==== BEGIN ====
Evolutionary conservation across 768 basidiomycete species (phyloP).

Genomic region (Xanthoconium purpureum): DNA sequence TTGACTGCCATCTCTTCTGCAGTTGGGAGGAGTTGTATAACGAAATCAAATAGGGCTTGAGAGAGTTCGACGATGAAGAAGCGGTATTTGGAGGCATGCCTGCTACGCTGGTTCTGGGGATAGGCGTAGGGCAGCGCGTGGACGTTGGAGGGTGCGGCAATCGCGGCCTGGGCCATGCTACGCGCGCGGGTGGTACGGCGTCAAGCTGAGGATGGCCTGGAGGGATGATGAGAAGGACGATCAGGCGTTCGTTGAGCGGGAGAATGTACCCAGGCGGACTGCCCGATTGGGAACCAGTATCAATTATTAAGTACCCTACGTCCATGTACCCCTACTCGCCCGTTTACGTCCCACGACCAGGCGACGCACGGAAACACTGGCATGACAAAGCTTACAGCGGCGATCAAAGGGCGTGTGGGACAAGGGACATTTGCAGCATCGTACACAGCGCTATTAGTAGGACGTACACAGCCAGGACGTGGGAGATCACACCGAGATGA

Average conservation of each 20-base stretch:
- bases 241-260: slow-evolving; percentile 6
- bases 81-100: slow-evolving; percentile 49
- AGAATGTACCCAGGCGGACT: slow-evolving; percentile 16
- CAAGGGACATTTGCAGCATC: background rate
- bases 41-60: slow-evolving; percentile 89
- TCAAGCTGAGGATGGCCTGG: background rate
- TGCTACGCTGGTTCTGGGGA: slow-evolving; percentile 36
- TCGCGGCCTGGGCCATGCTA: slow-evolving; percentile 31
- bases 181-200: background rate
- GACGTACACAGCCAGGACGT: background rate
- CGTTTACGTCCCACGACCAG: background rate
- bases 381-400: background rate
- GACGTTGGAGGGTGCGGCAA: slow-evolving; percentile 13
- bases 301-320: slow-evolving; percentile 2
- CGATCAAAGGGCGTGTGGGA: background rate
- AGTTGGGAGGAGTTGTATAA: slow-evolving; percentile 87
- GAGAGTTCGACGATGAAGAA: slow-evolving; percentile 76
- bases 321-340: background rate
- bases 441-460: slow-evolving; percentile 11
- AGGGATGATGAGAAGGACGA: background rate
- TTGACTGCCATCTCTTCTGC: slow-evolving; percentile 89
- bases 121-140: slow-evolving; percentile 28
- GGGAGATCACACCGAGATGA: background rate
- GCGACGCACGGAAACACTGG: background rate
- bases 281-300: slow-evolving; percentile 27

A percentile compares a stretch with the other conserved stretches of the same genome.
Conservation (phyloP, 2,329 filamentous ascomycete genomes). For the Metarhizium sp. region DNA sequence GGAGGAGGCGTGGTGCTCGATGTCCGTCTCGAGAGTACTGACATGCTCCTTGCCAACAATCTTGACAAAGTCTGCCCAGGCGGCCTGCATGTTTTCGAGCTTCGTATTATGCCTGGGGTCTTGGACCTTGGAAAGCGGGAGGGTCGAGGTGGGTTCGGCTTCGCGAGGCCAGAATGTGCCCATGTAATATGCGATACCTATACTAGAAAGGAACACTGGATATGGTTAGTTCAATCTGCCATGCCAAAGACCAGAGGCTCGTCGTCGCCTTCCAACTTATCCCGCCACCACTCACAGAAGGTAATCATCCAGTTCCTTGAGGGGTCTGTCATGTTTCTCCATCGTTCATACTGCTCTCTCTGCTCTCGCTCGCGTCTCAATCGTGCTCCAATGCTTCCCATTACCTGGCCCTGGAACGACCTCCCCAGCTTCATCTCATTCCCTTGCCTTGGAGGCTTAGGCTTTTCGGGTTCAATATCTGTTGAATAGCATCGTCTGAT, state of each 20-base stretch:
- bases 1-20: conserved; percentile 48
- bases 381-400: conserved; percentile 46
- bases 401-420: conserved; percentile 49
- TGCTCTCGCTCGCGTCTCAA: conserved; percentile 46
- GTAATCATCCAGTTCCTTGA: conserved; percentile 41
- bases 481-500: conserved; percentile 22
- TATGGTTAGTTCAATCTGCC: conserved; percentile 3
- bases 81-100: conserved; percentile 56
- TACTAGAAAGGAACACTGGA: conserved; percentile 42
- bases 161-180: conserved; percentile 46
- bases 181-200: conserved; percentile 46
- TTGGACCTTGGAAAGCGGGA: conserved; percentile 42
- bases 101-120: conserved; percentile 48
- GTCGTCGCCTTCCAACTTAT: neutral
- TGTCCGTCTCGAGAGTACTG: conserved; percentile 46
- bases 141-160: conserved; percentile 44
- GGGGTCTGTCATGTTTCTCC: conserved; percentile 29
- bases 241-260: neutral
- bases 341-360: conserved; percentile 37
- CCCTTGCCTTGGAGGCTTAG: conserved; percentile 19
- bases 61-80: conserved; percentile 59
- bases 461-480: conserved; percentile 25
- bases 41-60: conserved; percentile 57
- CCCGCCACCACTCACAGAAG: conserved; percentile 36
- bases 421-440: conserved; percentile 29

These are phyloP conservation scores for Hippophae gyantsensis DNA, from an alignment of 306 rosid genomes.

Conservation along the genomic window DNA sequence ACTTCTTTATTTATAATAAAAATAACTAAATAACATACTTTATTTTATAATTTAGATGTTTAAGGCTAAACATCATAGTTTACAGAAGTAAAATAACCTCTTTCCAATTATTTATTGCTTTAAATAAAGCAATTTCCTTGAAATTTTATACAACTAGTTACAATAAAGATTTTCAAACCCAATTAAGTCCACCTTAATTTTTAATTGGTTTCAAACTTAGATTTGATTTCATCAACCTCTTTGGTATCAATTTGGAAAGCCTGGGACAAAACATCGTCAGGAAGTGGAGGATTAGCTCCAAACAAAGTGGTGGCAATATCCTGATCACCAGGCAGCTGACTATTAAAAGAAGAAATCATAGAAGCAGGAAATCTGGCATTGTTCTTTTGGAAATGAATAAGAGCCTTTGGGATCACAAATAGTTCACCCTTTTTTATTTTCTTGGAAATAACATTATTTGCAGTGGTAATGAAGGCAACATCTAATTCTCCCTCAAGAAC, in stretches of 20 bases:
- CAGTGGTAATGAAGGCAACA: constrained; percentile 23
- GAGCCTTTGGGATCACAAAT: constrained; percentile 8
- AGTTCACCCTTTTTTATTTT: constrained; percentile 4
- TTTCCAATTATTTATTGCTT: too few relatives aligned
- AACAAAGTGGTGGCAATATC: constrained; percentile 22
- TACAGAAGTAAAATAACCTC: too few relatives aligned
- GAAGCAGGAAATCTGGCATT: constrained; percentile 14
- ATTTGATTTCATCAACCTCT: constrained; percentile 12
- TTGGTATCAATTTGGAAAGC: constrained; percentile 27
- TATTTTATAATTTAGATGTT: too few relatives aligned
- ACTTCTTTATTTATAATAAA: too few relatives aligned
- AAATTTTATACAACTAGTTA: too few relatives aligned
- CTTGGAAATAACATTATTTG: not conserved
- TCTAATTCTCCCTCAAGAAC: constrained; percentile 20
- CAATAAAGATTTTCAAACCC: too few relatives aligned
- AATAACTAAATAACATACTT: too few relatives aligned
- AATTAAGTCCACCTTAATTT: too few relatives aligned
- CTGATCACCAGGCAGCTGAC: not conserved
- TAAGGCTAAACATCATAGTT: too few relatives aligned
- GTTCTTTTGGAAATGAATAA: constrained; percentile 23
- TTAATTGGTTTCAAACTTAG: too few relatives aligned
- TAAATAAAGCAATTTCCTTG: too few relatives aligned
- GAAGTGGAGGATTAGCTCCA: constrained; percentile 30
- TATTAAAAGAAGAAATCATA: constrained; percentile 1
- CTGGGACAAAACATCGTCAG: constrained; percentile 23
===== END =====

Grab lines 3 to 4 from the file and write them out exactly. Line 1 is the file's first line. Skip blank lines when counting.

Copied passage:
Average conservation of each 20-base stretch:
- bases 241-260: slow-evolving; percentile 6